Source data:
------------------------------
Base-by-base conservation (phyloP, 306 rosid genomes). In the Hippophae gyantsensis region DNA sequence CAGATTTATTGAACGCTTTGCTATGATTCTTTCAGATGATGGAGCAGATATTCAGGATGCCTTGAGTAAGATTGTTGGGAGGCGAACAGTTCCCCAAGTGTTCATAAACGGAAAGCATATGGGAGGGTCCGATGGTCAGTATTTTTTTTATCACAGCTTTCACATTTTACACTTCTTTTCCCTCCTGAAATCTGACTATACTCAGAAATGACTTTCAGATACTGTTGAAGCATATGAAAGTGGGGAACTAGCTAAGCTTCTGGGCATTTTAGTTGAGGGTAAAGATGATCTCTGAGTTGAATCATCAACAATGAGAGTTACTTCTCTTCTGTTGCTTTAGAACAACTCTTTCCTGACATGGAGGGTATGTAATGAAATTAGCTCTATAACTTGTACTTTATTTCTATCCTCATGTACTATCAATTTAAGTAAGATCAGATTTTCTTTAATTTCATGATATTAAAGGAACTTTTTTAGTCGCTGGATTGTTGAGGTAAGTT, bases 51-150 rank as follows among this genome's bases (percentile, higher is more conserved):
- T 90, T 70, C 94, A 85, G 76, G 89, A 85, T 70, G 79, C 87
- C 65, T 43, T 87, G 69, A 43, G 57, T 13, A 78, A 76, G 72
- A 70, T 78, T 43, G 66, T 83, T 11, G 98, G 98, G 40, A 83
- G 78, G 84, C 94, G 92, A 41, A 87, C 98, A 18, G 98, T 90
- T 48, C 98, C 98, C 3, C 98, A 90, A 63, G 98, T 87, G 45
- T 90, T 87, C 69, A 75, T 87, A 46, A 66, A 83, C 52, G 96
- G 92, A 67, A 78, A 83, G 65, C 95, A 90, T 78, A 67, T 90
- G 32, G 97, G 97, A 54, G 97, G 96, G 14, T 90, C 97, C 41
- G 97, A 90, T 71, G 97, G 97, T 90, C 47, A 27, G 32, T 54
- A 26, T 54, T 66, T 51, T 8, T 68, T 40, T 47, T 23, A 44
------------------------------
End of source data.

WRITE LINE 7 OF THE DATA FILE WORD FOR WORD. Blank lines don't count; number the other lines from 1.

- T 90, T 87, C 69, A 75, T 87, A 46, A 66, A 83, C 52, G 96